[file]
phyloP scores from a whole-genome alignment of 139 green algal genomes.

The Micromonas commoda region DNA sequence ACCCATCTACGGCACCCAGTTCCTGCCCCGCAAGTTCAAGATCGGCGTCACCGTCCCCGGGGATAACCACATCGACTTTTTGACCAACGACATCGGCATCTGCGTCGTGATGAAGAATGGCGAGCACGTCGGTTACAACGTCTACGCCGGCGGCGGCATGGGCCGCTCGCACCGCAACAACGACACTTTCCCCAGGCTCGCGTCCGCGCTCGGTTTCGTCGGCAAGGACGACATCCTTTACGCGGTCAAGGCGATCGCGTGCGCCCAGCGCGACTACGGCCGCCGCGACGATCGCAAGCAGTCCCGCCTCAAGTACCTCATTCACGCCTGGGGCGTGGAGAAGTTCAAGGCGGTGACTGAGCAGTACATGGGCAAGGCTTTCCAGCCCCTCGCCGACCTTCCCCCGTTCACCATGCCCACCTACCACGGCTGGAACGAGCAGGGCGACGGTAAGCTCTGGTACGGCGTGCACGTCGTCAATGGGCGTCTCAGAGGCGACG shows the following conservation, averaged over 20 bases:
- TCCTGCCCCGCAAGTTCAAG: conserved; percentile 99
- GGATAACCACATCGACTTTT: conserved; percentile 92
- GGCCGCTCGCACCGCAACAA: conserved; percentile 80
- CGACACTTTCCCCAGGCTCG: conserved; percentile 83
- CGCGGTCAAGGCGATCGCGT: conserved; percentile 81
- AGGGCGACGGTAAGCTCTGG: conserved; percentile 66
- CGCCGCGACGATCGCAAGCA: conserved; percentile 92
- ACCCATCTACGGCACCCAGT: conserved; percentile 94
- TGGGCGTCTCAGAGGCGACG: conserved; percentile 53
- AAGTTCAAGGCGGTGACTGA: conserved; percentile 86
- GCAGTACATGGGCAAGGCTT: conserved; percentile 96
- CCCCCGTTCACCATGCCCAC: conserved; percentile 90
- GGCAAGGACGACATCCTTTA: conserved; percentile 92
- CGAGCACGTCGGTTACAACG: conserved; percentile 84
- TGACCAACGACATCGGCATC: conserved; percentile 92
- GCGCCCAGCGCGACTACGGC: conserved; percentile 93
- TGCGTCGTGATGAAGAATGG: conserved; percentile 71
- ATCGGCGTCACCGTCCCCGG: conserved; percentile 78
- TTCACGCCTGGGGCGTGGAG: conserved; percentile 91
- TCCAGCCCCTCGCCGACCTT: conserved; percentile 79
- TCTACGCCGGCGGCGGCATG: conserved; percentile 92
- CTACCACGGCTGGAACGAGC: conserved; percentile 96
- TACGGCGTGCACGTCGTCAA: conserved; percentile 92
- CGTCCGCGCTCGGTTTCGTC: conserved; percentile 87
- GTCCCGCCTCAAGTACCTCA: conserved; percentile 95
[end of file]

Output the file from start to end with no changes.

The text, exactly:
phyloP scores from a whole-genome alignment of 139 green algal genomes.

The Micromonas commoda region DNA sequence ACCCATCTACGGCACCCAGTTCCTGCCCCGCAAGTTCAAGATCGGCGTCACCGTCCCCGGGGATAACCACATCGACTTTTTGACCAACGACATCGGCATCTGCGTCGTGATGAAGAATGGCGAGCACGTCGGTTACAACGTCTACGCCGGCGGCGGCATGGGCCGCTCGCACCGCAACAACGACACTTTCCCCAGGCTCGCGTCCGCGCTCGGTTTCGTCGGCAAGGACGACATCCTTTACGCGGTCAAGGCGATCGCGTGCGCCCAGCGCGACTACGGCCGCCGCGACGATCGCAAGCAGTCCCGCCTCAAGTACCTCATTCACGCCTGGGGCGTGGAGAAGTTCAAGGCGGTGACTGAGCAGTACATGGGCAAGGCTTTCCAGCCCCTCGCCGACCTTCCCCCGTTCACCATGCCCACCTACCACGGCTGGAACGAGCAGGGCGACGGTAAGCTCTGGTACGGCGTGCACGTCGTCAATGGGCGTCTCAGAGGCGACG shows the following conservation, averaged over 20 bases:
- TCCTGCCCCGCAAGTTCAAG: conserved; percentile 99
- GGATAACCACATCGACTTTT: conserved; percentile 92
- GGCCGCTCGCACCGCAACAA: conserved; percentile 80
- CGACACTTTCCCCAGGCTCG: conserved; percentile 83
- CGCGGTCAAGGCGATCGCGT: conserved; percentile 81
- AGGGCGACGGTAAGCTCTGG: conserved; percentile 66
- CGCCGCGACGATCGCAAGCA: conserved; percentile 92
- ACCCATCTACGGCACCCAGT: conserved; percentile 94
- TGGGCGTCTCAGAGGCGACG: conserved; percentile 53
- AAGTTCAAGGCGGTGACTGA: conserved; percentile 86
- GCAGTACATGGGCAAGGCTT: conserved; percentile 96
- CCCCCGTTCACCATGCCCAC: conserved; percentile 90
- GGCAAGGACGACATCCTTTA: conserved; percentile 92
- CGAGCACGTCGGTTACAACG: conserved; percentile 84
- TGACCAACGACATCGGCATC: conserved; percentile 92
- GCGCCCAGCGCGACTACGGC: conserved; percentile 93
- TGCGTCGTGATGAAGAATGG: conserved; percentile 71
- ATCGGCGTCACCGTCCCCGG: conserved; percentile 78
- TTCACGCCTGGGGCGTGGAG: conserved; percentile 91
- TCCAGCCCCTCGCCGACCTT: conserved; percentile 79
- TCTACGCCGGCGGCGGCATG: conserved; percentile 92
- CTACCACGGCTGGAACGAGC: conserved; percentile 96
- TACGGCGTGCACGTCGTCAA: conserved; percentile 92
- CGTCCGCGCTCGGTTTCGTC: conserved; percentile 87
- GTCCCGCCTCAAGTACCTCA: conserved; percentile 95